With the title of Badger Patriot 105 Review, we will share our detailed information and experiences about Airbrush, which is a tight fan base among the modelers.
Badger Patriot 105 Fine Gravity Airbrush
Patriot, Model 105 is a comfortable, reliable, cost-effective, user-friendly gravity-fed airbrush designed for use by experienced and novice airbrush enthusiasts. The two angled needle tips exactly match the Patriot’s cone-shaped nozzle, allowing a single needle/nozzle configuration to spray various materials while eliminating the need for various needle/nozzle variations. It has a 1/3 ounce permanent color container with a comfortable spill-resistant, liquid lid.
Patriot’s body design provides meticulous balance and long-term user comfort.
Patriot is a low-maintenance airbrush that is easy to maintain and easy to use; it will spray suitable media to properly reduced paint or airbrush.
Developed to offer precise performance and fine details, Patriot is an ideal airbrush for scale models, Figure painting, private art, graphic arts, and illustrative work.
Yes, let’s come to our own experience according to the technical information and preliminary introduction.
Badger Patriot 105 Review
It is a double-action gravity feeding brush with an integrated paint container. Also, for those who are likely to move the brush too much during painting, it comes with a plastic push cap for the paint container, but this won’t be too much of a problem for me.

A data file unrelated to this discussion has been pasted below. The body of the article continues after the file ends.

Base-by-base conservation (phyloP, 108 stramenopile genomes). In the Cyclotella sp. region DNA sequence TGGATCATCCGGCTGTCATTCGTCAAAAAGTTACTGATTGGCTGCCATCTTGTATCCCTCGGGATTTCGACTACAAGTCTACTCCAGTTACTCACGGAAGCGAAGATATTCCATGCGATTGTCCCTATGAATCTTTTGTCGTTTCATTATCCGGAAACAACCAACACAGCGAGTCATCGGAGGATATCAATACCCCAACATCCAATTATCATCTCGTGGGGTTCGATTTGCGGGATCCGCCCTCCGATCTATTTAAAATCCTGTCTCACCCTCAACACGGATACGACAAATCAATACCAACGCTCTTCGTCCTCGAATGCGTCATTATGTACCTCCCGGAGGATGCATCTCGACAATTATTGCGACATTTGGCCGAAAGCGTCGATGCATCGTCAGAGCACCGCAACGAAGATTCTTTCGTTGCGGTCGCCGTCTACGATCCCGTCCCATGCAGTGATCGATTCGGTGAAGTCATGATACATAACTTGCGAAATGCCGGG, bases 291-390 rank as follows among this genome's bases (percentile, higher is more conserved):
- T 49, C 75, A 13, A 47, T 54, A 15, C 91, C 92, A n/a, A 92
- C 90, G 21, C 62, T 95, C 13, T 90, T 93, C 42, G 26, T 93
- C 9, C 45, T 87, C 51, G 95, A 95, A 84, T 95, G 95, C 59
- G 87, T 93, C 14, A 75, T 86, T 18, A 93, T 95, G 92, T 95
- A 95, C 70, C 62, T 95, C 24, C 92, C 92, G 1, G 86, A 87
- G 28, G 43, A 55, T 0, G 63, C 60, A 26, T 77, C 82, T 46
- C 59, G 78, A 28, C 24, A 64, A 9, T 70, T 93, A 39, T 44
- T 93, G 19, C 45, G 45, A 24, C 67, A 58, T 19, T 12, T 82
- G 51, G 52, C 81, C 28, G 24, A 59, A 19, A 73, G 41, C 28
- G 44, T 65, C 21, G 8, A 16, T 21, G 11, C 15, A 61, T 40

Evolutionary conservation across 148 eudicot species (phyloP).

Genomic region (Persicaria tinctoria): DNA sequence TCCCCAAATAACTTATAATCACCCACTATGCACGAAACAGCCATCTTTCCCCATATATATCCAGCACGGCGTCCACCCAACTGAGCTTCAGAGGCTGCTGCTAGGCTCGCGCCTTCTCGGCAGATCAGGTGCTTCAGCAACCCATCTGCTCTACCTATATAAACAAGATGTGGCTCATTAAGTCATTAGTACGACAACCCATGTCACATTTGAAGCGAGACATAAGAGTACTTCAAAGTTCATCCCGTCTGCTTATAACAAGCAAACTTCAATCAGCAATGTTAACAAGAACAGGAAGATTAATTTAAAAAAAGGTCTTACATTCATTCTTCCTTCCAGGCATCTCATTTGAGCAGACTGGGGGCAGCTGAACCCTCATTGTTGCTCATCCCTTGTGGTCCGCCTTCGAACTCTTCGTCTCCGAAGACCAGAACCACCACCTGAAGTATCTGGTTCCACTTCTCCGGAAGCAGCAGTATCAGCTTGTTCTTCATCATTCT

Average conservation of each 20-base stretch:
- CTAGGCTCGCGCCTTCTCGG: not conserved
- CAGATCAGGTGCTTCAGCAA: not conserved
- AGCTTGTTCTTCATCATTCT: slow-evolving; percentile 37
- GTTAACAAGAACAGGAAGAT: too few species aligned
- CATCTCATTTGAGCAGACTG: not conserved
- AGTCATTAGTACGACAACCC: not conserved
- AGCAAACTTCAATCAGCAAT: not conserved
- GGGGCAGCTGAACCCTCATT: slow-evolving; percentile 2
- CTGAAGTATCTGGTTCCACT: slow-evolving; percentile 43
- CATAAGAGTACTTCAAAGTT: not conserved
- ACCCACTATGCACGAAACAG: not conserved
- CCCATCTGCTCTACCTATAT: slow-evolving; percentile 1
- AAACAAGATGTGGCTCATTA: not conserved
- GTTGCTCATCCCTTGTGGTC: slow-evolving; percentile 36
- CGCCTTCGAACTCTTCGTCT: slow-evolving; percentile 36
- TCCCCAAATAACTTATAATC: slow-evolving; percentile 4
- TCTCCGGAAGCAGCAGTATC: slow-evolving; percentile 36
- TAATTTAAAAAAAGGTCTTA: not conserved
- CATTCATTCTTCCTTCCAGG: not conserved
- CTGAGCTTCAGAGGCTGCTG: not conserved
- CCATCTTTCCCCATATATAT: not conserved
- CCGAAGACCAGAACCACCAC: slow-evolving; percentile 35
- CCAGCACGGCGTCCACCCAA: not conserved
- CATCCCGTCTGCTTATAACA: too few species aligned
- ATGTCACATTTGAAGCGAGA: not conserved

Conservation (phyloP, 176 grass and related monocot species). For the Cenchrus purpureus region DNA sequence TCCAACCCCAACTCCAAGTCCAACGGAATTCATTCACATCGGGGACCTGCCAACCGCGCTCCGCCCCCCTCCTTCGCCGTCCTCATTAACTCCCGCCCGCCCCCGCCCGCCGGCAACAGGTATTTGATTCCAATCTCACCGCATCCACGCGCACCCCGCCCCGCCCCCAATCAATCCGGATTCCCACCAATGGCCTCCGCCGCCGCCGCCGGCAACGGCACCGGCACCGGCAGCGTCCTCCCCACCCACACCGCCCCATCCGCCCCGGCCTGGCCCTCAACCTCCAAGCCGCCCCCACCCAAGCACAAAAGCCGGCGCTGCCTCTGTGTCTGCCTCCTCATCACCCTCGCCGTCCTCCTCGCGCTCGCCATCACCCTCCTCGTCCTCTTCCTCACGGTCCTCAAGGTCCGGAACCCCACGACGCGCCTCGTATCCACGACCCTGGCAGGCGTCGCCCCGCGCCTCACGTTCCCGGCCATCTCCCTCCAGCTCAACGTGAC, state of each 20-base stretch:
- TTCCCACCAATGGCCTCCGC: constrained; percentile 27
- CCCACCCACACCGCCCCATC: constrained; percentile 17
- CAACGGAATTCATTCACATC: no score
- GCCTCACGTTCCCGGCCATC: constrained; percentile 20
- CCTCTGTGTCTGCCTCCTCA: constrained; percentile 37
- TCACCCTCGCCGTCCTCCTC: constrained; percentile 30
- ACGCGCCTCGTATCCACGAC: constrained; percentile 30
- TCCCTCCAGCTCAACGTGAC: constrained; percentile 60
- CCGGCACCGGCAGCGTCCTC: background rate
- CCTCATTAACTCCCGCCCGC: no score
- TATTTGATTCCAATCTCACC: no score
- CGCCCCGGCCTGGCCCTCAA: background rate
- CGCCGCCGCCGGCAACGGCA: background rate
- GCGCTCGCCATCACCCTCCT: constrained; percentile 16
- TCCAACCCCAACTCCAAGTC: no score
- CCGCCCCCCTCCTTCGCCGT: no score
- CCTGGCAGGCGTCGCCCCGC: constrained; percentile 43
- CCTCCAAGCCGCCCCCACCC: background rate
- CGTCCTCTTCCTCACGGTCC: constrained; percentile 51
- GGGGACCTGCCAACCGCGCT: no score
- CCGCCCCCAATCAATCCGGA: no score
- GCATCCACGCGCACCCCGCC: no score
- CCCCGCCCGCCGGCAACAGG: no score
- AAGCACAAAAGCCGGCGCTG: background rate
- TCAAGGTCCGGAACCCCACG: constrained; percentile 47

The processing of the components is excellent, the movement of the trigger is smooth and easy, and the open tip makes it very easy to get very close to the tip cup from the back-scattered air and painted surface to the tip cup. Talon, which I bought before, uses a skeleton tip cover to achieve the same thing, and that works, but I still had to pay much attention to the amount of air and paint I put in close-up work. The badger cup has a lower profile than that of Paasche, so when working closely, it interferes less with a person’s line of sight – it can be even lower for my purpose. The weight and balance on the hand are beautiful and the skeleton back cover provides instant access to the needle for preset paint flow adjustments and the like. Also, for maintenance, you can remove the needle without having to disassemble the entire brush, which is a bonus.
Speaking of the open end of the badger, it is a very sensitive point. And this is where it should be a little cautious: it’s proud of the tip of the needle, and something delicate, like all airbrush needles, is easily damaged. You should be careful not to hit your paint surface or accidentally drag it on your arm or anything. It is usually possible to re-straighten a bent needle tip, but that is not all that easy.
When not in use, the tip is protected by a spring-loaded metal cap, which you can see in the photo next. It goes on and off very smoothly and continues tightly. This is nice.
Badger claims this is a “universal” brush that will paint from pencil to wide and heavy coverage without the need to change tips and needles. This seems to be true up to a point. It will definitely draw a nice fine line, but I think the spray pattern is a little bit more granular than the 150 or 200 with XF (extra fine) ends and needles fitted.
Overall, I love this airbrush. It is very flexible and easy to clean and maintain, which I appreciate very much. I think it will be my airbrush for everything like an ultra-thin or super-wide image.
As a result of “Badger Patriot 105 Review,” the need for a stand for the was born. I solved the problem with Iwata-Medea Universal Airbrush Holder. The stand, which can be easily mounted on a desk, is incredibly useful and ergonomic.